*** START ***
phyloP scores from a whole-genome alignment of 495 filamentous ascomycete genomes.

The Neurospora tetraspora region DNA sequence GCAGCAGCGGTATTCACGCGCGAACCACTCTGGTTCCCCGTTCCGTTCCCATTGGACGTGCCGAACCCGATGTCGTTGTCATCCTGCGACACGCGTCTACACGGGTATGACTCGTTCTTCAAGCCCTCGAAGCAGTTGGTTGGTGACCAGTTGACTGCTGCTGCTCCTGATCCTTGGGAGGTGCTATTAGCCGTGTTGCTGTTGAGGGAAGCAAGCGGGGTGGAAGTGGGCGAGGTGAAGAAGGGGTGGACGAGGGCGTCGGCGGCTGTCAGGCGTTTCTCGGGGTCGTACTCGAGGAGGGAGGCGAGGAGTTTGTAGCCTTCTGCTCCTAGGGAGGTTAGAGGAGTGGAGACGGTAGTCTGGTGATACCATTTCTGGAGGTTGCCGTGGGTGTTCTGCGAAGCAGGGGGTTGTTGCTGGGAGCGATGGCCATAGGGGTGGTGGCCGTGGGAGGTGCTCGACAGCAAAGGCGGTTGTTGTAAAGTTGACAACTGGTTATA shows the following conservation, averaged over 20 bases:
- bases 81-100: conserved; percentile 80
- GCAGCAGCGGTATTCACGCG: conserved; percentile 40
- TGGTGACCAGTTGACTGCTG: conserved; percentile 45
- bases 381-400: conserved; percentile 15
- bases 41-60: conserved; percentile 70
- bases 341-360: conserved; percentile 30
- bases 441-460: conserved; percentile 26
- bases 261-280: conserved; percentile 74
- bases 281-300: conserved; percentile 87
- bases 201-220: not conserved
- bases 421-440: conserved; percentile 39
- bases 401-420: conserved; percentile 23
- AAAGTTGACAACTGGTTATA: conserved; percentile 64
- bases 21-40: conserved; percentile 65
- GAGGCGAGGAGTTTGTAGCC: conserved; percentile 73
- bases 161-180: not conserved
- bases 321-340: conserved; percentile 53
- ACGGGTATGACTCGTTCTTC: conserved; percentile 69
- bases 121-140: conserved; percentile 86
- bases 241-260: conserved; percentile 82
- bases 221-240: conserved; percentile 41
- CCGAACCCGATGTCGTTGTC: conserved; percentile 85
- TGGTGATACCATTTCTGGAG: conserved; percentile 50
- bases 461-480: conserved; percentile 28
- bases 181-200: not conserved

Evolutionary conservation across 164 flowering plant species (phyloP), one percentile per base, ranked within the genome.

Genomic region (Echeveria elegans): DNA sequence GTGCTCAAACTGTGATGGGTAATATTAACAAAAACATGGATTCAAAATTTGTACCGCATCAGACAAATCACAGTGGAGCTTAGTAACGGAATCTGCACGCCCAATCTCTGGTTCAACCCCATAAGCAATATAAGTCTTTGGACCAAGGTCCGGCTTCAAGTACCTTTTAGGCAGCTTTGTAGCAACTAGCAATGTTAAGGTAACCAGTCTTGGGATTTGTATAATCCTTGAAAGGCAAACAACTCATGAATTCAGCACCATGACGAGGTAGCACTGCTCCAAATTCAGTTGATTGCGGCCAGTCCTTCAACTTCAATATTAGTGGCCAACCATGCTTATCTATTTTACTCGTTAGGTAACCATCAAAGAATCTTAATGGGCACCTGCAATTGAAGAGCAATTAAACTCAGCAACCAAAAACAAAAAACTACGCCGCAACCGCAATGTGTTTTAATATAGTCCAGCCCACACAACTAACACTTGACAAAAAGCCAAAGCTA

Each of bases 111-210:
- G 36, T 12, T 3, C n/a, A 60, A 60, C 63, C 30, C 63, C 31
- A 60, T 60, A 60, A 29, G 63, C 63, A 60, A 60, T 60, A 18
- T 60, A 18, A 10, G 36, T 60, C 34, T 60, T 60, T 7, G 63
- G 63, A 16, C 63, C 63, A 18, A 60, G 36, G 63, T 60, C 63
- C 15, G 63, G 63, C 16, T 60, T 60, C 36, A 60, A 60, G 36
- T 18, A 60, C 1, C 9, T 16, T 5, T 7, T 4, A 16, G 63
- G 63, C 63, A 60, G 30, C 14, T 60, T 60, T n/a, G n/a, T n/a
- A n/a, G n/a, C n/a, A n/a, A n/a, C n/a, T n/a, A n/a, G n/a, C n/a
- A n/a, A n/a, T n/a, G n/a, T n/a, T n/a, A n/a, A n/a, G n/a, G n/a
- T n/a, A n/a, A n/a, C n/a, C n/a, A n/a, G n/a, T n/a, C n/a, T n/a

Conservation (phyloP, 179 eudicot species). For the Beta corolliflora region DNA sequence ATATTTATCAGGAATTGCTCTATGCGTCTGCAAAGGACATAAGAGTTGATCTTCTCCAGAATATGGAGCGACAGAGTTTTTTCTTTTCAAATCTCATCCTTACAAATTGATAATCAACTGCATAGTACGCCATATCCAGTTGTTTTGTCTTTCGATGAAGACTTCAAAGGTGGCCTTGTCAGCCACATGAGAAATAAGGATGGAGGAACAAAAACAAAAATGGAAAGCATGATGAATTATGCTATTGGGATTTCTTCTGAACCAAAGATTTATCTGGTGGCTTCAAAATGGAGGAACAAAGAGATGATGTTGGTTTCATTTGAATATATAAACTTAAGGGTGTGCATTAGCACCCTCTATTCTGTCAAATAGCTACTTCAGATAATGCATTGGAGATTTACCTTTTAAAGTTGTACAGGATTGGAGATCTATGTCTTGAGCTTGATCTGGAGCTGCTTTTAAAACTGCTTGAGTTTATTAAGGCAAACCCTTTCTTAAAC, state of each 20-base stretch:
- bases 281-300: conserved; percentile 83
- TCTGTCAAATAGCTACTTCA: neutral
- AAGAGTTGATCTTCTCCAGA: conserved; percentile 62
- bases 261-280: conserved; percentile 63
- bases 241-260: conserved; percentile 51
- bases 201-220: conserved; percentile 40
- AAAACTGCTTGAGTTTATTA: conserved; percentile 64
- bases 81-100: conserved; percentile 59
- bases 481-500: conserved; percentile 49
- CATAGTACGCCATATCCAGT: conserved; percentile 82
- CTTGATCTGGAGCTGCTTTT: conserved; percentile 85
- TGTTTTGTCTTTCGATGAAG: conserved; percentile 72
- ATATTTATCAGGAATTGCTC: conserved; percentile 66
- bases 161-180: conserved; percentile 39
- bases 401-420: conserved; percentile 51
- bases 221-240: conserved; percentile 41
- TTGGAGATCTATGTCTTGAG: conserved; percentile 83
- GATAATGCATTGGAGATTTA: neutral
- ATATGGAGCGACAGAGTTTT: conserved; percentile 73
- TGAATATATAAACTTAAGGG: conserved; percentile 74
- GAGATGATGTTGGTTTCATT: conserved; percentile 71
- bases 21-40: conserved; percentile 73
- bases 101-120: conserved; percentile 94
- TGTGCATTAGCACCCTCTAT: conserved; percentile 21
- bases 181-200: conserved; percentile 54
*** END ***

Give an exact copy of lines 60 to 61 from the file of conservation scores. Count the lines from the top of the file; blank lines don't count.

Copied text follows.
- ATATGGAGCGACAGAGTTTT: conserved; percentile 73
- TGAATATATAAACTTAAGGG: conserved; percentile 74